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Whooping Cough Vaccine Added to Immunization Requirements

Students entering sixth and ninth grade must receive the Pertussis vaccine.

 

Health officials are reminding parents of a new vaccine requirement for teens entering sixth and ninth grades aimed at curbing the outbreak of Pertussis, or whooping cough, in the state.

Cases of Pertussis have been rising in McHenry County as well as throughout the state.

McHenry County’s outbreak started in August 2011 and continued to July 2012 with 384 cases reported, McHenry County Department of Health officials said. In a typical year, the county averages 20 cases of pertussis.

Kane County has seen 70 cases as of Aug. 6, compared to 54 all of last year, according to a news release from the Kane County Health Department.

Illinois has over 1,500 cases reported in 2011 in children under 18, up 40 percent from the previous year, according to state officials. The state ranks fifth nationally in whooping cough cases, according to a release.

The Illinois State Superintendent of Education endorsed the requirement. Students must provide documentation the vaccine was given or have an approved medical or religious exemption.

A Tdap booster shot has been recommended for anyone over 11 for several years, said Dr. Julie Morita, Medical Director of the Chicago Department of Public Health Immunization Program. Morita’s department joined with other county health departments, including McHenry and Kane Counties, under the Northern Illinois Public Health Consortium.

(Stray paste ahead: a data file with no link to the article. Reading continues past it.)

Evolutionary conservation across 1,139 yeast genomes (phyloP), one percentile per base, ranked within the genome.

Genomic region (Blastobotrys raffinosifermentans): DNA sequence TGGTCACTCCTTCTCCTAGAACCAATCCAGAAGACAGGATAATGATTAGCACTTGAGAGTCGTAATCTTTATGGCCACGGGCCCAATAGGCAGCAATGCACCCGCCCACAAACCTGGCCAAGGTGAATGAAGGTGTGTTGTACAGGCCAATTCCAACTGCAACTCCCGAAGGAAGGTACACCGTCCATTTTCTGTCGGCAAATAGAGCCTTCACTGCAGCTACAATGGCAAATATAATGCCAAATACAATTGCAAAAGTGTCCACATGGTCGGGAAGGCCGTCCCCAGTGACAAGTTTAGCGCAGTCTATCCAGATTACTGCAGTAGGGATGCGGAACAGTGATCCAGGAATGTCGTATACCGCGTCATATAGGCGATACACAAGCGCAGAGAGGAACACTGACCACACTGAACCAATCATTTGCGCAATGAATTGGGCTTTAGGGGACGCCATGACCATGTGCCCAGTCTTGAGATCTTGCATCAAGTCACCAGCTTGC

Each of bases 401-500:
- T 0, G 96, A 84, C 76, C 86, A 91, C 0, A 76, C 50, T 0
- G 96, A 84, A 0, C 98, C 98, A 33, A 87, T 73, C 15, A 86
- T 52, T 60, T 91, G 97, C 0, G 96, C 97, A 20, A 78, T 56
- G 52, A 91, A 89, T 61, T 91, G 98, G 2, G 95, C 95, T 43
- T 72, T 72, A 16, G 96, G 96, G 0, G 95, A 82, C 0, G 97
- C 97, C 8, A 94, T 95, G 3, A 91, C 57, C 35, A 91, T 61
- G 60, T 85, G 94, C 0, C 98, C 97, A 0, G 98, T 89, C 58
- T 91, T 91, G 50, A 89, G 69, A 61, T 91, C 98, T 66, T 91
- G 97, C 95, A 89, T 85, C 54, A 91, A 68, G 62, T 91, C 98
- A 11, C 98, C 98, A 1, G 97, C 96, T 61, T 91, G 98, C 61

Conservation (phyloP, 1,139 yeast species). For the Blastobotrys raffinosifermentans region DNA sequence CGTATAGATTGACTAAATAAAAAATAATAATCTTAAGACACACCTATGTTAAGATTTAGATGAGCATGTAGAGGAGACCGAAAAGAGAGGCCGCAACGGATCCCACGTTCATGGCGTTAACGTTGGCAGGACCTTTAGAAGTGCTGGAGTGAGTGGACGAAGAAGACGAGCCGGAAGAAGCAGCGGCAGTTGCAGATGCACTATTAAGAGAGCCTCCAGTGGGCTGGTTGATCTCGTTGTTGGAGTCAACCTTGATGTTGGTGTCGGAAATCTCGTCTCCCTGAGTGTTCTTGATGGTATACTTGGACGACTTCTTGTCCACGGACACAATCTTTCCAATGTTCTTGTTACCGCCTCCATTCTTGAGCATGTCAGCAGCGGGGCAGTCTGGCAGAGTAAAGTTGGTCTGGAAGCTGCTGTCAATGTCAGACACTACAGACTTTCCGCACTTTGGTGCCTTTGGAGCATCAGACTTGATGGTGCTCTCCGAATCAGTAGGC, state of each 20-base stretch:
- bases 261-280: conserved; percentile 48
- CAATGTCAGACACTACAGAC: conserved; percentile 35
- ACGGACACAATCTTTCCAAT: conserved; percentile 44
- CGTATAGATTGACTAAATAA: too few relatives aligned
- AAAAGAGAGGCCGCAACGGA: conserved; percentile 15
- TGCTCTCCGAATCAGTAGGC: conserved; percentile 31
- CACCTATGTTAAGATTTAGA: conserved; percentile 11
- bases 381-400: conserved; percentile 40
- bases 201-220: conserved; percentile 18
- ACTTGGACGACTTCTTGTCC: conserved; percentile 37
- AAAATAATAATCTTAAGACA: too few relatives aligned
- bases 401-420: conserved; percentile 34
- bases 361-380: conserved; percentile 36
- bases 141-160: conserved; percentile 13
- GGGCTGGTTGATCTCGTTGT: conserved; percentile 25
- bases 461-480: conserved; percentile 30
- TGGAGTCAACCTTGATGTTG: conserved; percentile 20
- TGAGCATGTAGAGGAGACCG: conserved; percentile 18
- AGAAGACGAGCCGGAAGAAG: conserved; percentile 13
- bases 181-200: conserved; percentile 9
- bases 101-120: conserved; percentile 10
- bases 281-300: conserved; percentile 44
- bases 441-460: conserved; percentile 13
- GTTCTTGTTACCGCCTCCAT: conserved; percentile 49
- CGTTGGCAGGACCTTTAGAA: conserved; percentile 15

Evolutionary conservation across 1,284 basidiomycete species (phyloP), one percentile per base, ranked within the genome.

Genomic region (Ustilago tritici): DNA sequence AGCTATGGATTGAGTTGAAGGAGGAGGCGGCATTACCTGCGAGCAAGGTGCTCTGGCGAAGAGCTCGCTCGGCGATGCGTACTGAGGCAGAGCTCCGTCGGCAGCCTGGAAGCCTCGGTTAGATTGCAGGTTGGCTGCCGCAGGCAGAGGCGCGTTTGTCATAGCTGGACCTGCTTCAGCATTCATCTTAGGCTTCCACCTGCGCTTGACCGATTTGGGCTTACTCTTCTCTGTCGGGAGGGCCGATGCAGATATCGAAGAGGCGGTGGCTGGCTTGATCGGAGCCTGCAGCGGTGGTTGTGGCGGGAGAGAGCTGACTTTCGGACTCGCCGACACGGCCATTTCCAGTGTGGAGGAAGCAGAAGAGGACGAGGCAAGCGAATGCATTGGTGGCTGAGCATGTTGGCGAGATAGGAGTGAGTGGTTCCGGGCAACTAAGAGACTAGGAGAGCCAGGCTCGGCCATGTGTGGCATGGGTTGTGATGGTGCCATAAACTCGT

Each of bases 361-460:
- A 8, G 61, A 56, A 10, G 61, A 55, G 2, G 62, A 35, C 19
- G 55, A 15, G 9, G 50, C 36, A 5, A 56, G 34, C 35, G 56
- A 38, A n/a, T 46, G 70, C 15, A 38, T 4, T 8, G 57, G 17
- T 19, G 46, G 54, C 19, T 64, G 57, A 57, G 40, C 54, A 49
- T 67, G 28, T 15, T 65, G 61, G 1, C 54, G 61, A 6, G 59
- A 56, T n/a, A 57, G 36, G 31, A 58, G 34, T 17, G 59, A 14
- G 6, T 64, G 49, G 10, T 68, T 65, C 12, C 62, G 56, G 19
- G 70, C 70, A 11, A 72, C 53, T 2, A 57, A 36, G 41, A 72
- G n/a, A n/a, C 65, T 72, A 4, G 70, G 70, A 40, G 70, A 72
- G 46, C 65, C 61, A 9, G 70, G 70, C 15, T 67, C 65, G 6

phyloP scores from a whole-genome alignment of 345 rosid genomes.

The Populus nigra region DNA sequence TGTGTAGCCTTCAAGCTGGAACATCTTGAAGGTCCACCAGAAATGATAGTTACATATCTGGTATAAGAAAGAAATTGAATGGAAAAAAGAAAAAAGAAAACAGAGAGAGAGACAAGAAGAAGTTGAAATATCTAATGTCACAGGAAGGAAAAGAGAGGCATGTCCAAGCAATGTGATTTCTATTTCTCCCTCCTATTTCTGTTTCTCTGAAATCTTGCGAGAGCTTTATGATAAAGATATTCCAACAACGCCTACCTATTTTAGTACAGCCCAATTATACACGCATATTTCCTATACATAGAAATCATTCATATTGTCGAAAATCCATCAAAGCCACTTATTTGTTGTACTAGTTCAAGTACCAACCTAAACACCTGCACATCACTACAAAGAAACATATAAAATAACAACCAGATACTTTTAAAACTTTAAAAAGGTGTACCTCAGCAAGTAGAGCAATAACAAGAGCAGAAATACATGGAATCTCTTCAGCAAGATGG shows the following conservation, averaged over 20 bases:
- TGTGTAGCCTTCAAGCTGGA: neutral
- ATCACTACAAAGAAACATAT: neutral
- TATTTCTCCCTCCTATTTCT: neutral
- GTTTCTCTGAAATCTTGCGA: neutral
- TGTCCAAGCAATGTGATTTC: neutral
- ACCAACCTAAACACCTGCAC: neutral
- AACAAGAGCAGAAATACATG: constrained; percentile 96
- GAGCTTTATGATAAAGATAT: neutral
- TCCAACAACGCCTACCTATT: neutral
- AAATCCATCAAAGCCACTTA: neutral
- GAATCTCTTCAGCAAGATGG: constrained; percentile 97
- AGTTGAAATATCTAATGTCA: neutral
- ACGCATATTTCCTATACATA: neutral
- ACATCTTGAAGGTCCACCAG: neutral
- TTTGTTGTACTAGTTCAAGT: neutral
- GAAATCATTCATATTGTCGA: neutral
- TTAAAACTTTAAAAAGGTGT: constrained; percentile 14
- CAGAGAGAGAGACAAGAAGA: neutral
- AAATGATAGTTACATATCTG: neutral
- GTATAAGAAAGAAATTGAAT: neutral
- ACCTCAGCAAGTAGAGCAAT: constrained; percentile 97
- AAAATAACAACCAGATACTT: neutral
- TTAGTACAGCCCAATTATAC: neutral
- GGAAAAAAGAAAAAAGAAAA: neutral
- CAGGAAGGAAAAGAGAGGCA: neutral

Children under the age of 6 receive a vaccine against Pertussis however; health officials have found the vaccine’s effectiveness diminishes over time, Morita said.

“The vaccine is good and prevents the disease, but the immunity response decreases over time,” she said. “This is why there’s a recommendation for teenagers to get the vaccine.”

Pertussis is a serious disease, Morita said. Young children are particularly vulnerable to the disease, which can cause hospitalize or death for infants, she said.

“Diseases that have been practically eliminated in the U.S. are just a plane ride away, so while we are seeing near record low cases of some vaccine preventable diseases here, the viruses and bacteria that cause them still exist and are a threat,” Morita said.

Children age 11 and over and adults should get the booster shot too, Morita said.

“Making sure that children of all ages receive all of their vaccinations on time is one of the most important things that parents can do to ensure their children’s long-term health—as well as the health of friends, classmates and family,” she said.

 

 

 

 

 

 

 

 

 

 

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